About a year ago I also started wearing a wrist watch again. The main reason I dug out my Timex Ironman was because we were getting ready to have a baby and I wanted something easy to look at to time contractions. Having a watch also turned out handy for life with a newborn and the habit just (re)stuck after that. However, this doesn’t mean I see any use for a smartwatch, especially since I don’t have a companion phone for one. I do think it’s interesting that at one point cell phones effectively did away with wearing something on your wrist, and now it’s come back, after a fashion.

The Internet

The final piece of personal satisficing I want to share concerns my home Internet service, which I get through Comcast. At one point I had a phone and Internet bundle, but did away with the phone part and kept the Internet (which I now understand is very hard to do unless you get really aggressive with the Comcast customer service rep). Not only that, I downgraded the Internet speed to the “Performance Starter” 6 mbps download / 1 mbps upload speed.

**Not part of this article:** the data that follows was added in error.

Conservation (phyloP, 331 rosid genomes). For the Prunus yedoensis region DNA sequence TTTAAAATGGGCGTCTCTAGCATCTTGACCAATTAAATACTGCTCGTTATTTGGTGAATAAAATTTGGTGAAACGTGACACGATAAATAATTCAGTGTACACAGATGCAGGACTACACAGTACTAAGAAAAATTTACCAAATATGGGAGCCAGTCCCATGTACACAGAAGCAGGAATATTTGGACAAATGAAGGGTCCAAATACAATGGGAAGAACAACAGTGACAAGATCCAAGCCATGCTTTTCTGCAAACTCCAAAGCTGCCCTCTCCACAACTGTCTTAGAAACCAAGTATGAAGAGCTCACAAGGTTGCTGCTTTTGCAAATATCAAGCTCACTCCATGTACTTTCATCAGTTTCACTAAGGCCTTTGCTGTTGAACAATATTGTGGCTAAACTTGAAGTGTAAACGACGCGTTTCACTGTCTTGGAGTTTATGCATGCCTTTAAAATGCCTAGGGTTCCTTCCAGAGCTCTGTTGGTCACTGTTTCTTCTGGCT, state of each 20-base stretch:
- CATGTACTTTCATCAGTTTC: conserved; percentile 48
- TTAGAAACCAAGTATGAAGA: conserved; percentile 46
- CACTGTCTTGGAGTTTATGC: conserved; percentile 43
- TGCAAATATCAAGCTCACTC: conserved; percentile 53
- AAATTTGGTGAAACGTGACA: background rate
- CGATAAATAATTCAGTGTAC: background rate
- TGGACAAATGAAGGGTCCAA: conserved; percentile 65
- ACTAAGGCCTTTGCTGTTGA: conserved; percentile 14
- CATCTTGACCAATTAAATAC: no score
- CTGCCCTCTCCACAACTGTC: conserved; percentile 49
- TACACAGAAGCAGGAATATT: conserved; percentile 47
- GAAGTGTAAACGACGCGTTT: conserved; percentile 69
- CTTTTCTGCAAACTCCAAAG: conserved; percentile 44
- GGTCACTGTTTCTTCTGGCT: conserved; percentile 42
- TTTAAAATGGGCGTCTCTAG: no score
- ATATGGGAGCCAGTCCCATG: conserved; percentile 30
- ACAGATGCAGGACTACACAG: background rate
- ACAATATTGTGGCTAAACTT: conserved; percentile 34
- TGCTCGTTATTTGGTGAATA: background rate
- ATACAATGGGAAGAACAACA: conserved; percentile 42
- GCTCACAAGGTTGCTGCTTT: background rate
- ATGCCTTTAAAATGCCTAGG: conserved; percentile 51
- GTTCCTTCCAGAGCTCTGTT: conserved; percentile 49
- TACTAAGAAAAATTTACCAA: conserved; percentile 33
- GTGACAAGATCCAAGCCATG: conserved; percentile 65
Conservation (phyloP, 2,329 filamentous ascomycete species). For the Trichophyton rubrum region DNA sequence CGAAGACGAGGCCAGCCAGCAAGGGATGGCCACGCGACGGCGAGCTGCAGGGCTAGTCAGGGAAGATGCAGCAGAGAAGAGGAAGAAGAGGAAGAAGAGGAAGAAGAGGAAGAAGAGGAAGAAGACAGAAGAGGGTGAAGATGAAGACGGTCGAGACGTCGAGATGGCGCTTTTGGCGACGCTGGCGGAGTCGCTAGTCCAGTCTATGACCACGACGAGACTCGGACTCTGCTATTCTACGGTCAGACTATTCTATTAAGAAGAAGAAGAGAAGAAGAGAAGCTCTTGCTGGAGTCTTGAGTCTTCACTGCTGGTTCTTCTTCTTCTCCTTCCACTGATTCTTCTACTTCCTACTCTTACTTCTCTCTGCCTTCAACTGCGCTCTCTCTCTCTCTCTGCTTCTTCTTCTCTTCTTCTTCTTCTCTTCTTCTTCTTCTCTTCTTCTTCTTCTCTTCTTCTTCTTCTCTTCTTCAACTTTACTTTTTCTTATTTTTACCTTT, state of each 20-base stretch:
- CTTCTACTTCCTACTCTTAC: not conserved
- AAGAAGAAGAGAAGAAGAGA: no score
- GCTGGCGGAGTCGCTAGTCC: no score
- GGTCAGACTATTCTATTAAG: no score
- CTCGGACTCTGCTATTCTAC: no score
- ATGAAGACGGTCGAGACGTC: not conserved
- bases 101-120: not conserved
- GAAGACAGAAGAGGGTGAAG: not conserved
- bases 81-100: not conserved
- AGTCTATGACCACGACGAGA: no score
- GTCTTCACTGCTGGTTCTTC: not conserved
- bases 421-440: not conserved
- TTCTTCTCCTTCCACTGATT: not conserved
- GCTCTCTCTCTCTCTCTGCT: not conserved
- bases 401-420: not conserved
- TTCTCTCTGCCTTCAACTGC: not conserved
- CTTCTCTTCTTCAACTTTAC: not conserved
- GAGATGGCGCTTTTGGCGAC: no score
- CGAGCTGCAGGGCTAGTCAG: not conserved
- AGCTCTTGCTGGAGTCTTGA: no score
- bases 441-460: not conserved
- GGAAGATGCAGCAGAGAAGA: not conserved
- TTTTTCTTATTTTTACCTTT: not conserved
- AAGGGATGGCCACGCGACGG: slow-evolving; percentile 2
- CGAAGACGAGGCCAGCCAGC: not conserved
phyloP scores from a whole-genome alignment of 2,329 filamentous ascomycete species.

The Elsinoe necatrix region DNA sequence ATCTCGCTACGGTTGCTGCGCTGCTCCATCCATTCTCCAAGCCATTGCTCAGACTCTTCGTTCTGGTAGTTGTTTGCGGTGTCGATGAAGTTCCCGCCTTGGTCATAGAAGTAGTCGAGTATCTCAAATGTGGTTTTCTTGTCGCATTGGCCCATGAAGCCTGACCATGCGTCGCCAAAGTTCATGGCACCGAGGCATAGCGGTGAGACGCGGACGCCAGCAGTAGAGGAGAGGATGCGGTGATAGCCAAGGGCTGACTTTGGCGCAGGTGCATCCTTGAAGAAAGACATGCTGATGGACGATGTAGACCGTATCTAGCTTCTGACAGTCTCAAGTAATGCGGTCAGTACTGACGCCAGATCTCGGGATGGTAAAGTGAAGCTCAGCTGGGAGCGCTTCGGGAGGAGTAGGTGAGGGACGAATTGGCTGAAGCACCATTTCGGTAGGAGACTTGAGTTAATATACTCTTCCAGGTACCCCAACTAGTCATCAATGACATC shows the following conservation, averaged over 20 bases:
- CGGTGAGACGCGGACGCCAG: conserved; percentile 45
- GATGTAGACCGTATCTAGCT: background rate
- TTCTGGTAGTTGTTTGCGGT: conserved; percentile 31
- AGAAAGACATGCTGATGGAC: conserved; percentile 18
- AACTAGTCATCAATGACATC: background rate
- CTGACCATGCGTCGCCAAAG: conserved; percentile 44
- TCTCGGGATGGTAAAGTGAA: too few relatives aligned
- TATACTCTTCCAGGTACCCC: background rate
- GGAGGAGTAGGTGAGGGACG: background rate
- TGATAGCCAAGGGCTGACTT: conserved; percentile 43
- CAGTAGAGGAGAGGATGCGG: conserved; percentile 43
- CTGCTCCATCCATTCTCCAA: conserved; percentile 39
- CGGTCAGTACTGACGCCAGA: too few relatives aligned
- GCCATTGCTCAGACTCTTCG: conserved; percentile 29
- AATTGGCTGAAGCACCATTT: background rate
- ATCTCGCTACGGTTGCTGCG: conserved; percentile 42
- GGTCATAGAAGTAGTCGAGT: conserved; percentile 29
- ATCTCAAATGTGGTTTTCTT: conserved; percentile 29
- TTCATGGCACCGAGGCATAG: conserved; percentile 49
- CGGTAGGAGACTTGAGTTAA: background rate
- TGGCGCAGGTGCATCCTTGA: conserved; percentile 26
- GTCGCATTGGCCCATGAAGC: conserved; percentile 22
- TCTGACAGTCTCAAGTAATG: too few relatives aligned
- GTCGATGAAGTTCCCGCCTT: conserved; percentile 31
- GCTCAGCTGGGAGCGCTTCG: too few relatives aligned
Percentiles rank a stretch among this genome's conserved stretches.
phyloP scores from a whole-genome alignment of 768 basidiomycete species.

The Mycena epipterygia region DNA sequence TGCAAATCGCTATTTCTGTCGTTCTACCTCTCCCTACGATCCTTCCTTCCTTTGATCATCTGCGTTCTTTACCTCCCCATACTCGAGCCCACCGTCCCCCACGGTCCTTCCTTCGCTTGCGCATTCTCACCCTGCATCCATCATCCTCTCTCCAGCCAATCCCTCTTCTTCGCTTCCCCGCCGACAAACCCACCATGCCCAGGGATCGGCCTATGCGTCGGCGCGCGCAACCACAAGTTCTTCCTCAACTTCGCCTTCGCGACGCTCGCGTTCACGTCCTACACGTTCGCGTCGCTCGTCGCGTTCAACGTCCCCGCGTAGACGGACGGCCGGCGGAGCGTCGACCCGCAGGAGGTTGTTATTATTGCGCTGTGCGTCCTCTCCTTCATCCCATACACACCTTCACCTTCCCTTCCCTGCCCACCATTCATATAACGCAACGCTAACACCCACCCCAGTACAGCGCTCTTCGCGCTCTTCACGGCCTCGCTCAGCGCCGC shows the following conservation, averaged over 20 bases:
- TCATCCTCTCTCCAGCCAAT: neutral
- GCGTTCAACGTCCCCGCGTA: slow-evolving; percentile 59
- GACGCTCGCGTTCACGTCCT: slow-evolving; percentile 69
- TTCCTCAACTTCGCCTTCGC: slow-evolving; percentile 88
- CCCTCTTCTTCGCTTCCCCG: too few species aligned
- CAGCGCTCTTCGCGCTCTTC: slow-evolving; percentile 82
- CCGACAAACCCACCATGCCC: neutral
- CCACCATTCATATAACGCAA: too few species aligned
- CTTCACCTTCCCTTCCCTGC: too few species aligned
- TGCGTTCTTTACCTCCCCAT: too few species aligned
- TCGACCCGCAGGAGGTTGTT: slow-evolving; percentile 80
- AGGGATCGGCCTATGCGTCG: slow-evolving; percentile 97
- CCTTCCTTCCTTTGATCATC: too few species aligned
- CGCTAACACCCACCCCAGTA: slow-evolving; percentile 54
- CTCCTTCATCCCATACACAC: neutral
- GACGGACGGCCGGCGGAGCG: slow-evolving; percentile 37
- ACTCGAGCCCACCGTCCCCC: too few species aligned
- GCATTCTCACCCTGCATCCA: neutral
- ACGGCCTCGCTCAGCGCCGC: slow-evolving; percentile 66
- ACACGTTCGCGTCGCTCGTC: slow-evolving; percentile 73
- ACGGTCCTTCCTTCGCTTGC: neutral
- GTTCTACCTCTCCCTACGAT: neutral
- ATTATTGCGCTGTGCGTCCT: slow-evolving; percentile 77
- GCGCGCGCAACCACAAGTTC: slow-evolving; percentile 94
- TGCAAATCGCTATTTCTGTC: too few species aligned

For the most part this is more than enough for our uses – the only time the speed is noticeably slow is when I’m uploading photos to Flickr, but I can easily walk away and come back to it when it’s finished. Streaming content from YouTube and the like is also plenty functional. I know I’m not getting the best deal for the performance, but the alternative is having a decent – but short-term price – and then having to get on the phone and renegotiate my rates after that term has ended. Suffice it to say, I HATE doing that sort of thing and not having to deal with customer (lack of) service on a regular basis is worth much more to me in terms of quality of life and sanity.